Tag Archives: supreme court

Gorsuch Should Be Confirmed Without Nuclear Option

Tomorrow, in the chamber of the Senate, another showdown looms, the confirmation of Judge, Neil Gorsuch. Today, Senate Republicans announced they would invoke the”nuclear option,” to confirm Gorsuch. This rule change will allow Gorsuch to take his seat on The Supreme Court, with just 51 votes instead of the usual 60. There is no question, Gorsuch will be confirmed, but the rules should not have to be amended in order for Gorsuch to ascend to the high court.

In researching Judge Gorsuch’s record, you find that he is an originalist when it comes to constitutional interpretation, meaning he will rule based on the meaning of the constitution not political views. Gorsuch made it clear, he will rule based on precedent and the language of laws. Gorsuch said during his confirmation hearings, “My job is to interpret law not make it”. Are these not the kinds of statements we want from a supreme court justice? The role of the judiciary is to determine constitutionality and use the text of laws in order to render judgement. It is not the purview of the courts to rewrite law based on their personal views or political ideology. Gorsuch has even commented, “I may make rulings I don’t like personally but my personal views aren’t law.” Gorsuch has indicated he will not make any attempt to overturn Roe V. Wade, he has also observed the legalization of gay marriage as “settle law.”

Why then have Democrats indicated they will not support Gorsuch? The answer is simple, pure politics! Senate Democrats are looking for payback after Republicans refused to give Obama nominee, Judge, Merick Garland a vote, following the death of Justice Scalia. The behavior of the GOP was equally as wrong, as the president had the right to nominate a replacement with a year and a half left in his term. By most accounts, Garland and Gorsuch are of the same mold, practicing fidelity to the law.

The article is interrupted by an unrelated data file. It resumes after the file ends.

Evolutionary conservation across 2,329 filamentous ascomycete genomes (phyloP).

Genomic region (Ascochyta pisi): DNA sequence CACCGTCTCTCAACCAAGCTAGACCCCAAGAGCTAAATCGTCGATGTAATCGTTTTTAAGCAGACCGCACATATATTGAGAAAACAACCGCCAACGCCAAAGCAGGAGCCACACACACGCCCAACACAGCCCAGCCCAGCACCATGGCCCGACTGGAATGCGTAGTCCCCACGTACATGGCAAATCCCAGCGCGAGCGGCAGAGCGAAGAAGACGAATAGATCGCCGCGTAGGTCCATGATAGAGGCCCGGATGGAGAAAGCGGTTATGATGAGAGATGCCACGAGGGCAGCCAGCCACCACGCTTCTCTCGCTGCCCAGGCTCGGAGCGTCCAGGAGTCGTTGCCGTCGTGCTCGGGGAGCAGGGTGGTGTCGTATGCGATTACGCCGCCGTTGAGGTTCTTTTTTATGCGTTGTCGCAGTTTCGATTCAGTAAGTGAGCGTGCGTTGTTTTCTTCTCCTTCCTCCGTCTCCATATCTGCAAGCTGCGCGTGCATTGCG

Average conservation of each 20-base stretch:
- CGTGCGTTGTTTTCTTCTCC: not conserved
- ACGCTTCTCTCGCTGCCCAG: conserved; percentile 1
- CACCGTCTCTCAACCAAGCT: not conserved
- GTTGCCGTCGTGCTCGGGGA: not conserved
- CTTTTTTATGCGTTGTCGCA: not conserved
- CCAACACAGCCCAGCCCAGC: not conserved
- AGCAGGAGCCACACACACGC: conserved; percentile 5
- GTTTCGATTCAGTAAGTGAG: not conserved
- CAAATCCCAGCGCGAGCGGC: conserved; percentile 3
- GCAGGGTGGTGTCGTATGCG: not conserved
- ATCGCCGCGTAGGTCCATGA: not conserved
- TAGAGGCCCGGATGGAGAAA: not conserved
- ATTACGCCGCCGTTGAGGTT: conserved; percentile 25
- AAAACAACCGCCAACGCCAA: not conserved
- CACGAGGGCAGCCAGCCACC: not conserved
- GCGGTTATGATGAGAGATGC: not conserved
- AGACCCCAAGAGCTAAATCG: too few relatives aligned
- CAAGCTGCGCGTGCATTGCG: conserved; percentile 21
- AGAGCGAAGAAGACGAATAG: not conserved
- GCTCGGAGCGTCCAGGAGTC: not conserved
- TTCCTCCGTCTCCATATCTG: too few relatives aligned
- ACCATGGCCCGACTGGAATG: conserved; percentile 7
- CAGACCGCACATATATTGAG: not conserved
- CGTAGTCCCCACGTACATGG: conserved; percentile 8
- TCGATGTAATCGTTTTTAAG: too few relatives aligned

Senate Democrats should understand that their obstruction could hurt the party’s political future. You would think that the left would understand that a vast majority of the electorate are tired of political games and want Washington to be about the nation’s businesses. If Democrats cannot put their bitterness aside, they may well continue to lose for many elections to come.


Will republican treatment of Garland hurt Gorsuch?

With 18 months left in his term, then President Barack Obama nominated Marrick Gaarland to the Supreme Court, filling the vacancy after Justice Antoni Sacilla’s death. By all accounts, Judge Garland is not an ideologue, and has signed on to conservative opinions when he felt appropriate. Yes, one could certainly assume that Judge Garland is left of center politically, and yes, could have cited with left learning members of the court. Thus, Republicans in the Senate refused to have Garland sit for a hearing, and never gave Garland and up or down vote. Many on the right cited precedent, saying that no Supreme Court nomination has ever been voted on in the final year of a presidency.

While the precedent exists, the constitution does not give a time frame where a president can not nominate a justice to the court. Yet, Republicans refused to allow the Garland nomination to move forward. Now that the Republicans control the White House, will Democrats treat Neil Gorsuch in a similar fashion?  Judge Gorsuch is certainly a conservative jurist, in the mold of Justice Sicilla, and is certainly well qualified to be a Supreme Court Justice. By all accounts, Gorsuch is a strict constitutionalist, and will not make law from the bench, which will be a welcome site to the conservative cause. However, one can certainly speculate rather or not the Democrats will put up a fight, simply out of spite, in an effort to get back at Republicans. Let us make it perfectly clear, not allowing a vote on Garland was wrong, and an affront to democracy, it is the Senate’s job to “advise and consent”, not block because they do not like the person in office. We hope that this nominee will receive a fair hearing, and will be seated on the court soon, unless something disqualifying is found. While, we hope that our politics can become less partisan, and more about the good of the nation, in today’s climate, we certainly can’t bet the house on it.